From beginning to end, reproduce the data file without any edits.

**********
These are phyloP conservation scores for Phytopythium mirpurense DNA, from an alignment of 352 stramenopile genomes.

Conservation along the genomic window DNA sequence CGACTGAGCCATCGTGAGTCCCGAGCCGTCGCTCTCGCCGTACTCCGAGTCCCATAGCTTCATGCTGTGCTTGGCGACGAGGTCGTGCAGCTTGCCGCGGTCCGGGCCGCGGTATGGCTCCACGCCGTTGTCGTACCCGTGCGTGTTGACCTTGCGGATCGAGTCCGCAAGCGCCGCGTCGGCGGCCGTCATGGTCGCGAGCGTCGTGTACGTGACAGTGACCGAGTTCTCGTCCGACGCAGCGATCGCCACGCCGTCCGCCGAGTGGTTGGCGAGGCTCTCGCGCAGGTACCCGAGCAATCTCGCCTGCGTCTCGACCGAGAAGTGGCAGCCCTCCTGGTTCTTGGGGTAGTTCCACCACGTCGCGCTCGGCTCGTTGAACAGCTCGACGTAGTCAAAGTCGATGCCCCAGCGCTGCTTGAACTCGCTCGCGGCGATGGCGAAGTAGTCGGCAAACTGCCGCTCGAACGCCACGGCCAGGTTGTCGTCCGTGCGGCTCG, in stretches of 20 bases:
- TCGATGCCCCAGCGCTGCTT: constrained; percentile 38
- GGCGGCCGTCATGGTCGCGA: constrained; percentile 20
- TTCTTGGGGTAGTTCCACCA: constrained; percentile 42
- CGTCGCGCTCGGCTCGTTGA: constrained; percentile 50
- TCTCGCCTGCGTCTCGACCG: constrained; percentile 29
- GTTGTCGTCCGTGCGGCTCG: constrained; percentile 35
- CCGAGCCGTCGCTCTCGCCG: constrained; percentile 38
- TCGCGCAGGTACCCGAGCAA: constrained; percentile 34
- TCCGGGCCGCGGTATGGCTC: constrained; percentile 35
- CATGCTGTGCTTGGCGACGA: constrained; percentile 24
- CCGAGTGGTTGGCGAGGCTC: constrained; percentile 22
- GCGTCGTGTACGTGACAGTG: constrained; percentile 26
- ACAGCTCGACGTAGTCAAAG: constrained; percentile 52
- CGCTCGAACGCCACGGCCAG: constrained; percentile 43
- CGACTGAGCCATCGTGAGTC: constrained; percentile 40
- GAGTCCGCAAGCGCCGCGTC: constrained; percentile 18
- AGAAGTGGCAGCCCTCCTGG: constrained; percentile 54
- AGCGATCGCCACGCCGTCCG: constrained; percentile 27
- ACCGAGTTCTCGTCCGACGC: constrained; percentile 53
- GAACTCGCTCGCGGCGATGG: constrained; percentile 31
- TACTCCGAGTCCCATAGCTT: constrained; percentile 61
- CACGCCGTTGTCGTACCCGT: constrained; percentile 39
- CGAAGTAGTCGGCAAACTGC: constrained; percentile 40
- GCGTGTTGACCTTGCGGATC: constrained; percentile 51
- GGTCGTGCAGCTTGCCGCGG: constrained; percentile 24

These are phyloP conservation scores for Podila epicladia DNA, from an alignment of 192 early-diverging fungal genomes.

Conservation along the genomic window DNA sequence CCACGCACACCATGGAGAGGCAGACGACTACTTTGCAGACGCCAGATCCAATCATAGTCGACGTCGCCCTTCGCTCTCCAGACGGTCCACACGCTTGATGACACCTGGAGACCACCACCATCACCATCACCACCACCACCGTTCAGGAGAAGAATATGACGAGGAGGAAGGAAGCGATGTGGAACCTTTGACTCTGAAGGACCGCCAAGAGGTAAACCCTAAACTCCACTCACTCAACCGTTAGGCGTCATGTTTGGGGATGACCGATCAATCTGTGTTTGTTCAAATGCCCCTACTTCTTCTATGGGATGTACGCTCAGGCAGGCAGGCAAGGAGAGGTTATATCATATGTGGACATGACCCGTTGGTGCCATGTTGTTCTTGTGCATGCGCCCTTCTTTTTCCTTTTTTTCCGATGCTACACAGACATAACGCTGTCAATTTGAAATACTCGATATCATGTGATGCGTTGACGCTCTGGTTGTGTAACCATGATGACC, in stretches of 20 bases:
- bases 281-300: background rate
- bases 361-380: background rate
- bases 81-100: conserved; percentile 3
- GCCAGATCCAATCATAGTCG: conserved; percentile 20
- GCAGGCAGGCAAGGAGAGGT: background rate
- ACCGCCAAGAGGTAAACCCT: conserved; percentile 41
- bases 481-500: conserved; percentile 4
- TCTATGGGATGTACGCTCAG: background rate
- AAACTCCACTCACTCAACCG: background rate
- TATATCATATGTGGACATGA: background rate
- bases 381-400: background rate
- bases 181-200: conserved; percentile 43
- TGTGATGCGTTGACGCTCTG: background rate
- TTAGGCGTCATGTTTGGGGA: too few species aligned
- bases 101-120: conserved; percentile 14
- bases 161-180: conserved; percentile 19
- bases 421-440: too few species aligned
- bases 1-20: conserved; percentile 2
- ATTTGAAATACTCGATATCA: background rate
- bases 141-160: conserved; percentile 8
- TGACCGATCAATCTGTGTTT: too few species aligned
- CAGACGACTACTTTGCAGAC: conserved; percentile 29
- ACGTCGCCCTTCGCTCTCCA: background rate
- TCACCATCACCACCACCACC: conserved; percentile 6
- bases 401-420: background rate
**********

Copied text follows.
These are phyloP conservation scores for Phytopythium mirpurense DNA, from an alignment of 352 stramenopile genomes.

Conservation along the genomic window DNA sequence CGACTGAGCCATCGTGAGTCCCGAGCCGTCGCTCTCGCCGTACTCCGAGTCCCATAGCTTCATGCTGTGCTTGGCGACGAGGTCGTGCAGCTTGCCGCGGTCCGGGCCGCGGTATGGCTCCACGCCGTTGTCGTACCCGTGCGTGTTGACCTTGCGGATCGAGTCCGCAAGCGCCGCGTCGGCGGCCGTCATGGTCGCGAGCGTCGTGTACGTGACAGTGACCGAGTTCTCGTCCGACGCAGCGATCGCCACGCCGTCCGCCGAGTGGTTGGCGAGGCTCTCGCGCAGGTACCCGAGCAATCTCGCCTGCGTCTCGACCGAGAAGTGGCAGCCCTCCTGGTTCTTGGGGTAGTTCCACCACGTCGCGCTCGGCTCGTTGAACAGCTCGACGTAGTCAAAGTCGATGCCCCAGCGCTGCTTGAACTCGCTCGCGGCGATGGCGAAGTAGTCGGCAAACTGCCGCTCGAACGCCACGGCCAGGTTGTCGTCCGTGCGGCTCG, in stretches of 20 bases:
- TCGATGCCCCAGCGCTGCTT: constrained; percentile 38
- GGCGGCCGTCATGGTCGCGA: constrained; percentile 20
- TTCTTGGGGTAGTTCCACCA: constrained; percentile 42
- CGTCGCGCTCGGCTCGTTGA: constrained; percentile 50
- TCTCGCCTGCGTCTCGACCG: constrained; percentile 29
- GTTGTCGTCCGTGCGGCTCG: constrained; percentile 35
- CCGAGCCGTCGCTCTCGCCG: constrained; percentile 38
- TCGCGCAGGTACCCGAGCAA: constrained; percentile 34
- TCCGGGCCGCGGTATGGCTC: constrained; percentile 35
- CATGCTGTGCTTGGCGACGA: constrained; percentile 24
- CCGAGTGGTTGGCGAGGCTC: constrained; percentile 22
- GCGTCGTGTACGTGACAGTG: constrained; percentile 26
- ACAGCTCGACGTAGTCAAAG: constrained; percentile 52
- CGCTCGAACGCCACGGCCAG: constrained; percentile 43
- CGACTGAGCCATCGTGAGTC: constrained; percentile 40
- GAGTCCGCAAGCGCCGCGTC: constrained; percentile 18
- AGAAGTGGCAGCCCTCCTGG: constrained; percentile 54
- AGCGATCGCCACGCCGTCCG: constrained; percentile 27
- ACCGAGTTCTCGTCCGACGC: constrained; percentile 53
- GAACTCGCTCGCGGCGATGG: constrained; percentile 31
- TACTCCGAGTCCCATAGCTT: constrained; percentile 61
- CACGCCGTTGTCGTACCCGT: constrained; percentile 39
- CGAAGTAGTCGGCAAACTGC: constrained; percentile 40
- GCGTGTTGACCTTGCGGATC: constrained; percentile 51
- GGTCGTGCAGCTTGCCGCGG: constrained; percentile 24

These are phyloP conservation scores for Podila epicladia DNA, from an alignment of 192 early-diverging fungal genomes.

Conservation along the genomic window DNA sequence CCACGCACACCATGGAGAGGCAGACGACTACTTTGCAGACGCCAGATCCAATCATAGTCGACGTCGCCCTTCGCTCTCCAGACGGTCCACACGCTTGATGACACCTGGAGACCACCACCATCACCATCACCACCACCACCGTTCAGGAGAAGAATATGACGAGGAGGAAGGAAGCGATGTGGAACCTTTGACTCTGAAGGACCGCCAAGAGGTAAACCCTAAACTCCACTCACTCAACCGTTAGGCGTCATGTTTGGGGATGACCGATCAATCTGTGTTTGTTCAAATGCCCCTACTTCTTCTATGGGATGTACGCTCAGGCAGGCAGGCAAGGAGAGGTTATATCATATGTGGACATGACCCGTTGGTGCCATGTTGTTCTTGTGCATGCGCCCTTCTTTTTCCTTTTTTTCCGATGCTACACAGACATAACGCTGTCAATTTGAAATACTCGATATCATGTGATGCGTTGACGCTCTGGTTGTGTAACCATGATGACC, in stretches of 20 bases:
- bases 281-300: background rate
- bases 361-380: background rate
- bases 81-100: conserved; percentile 3
- GCCAGATCCAATCATAGTCG: conserved; percentile 20
- GCAGGCAGGCAAGGAGAGGT: background rate
- ACCGCCAAGAGGTAAACCCT: conserved; percentile 41
- bases 481-500: conserved; percentile 4
- TCTATGGGATGTACGCTCAG: background rate
- AAACTCCACTCACTCAACCG: background rate
- TATATCATATGTGGACATGA: background rate
- bases 381-400: background rate
- bases 181-200: conserved; percentile 43
- TGTGATGCGTTGACGCTCTG: background rate
- TTAGGCGTCATGTTTGGGGA: too few species aligned
- bases 101-120: conserved; percentile 14
- bases 161-180: conserved; percentile 19
- bases 421-440: too few species aligned
- bases 1-20: conserved; percentile 2
- ATTTGAAATACTCGATATCA: background rate
- bases 141-160: conserved; percentile 8
- TGACCGATCAATCTGTGTTT: too few species aligned
- CAGACGACTACTTTGCAGAC: conserved; percentile 29
- ACGTCGCCCTTCGCTCTCCA: background rate
- TCACCATCACCACCACCACC: conserved; percentile 6
- bases 401-420: background rate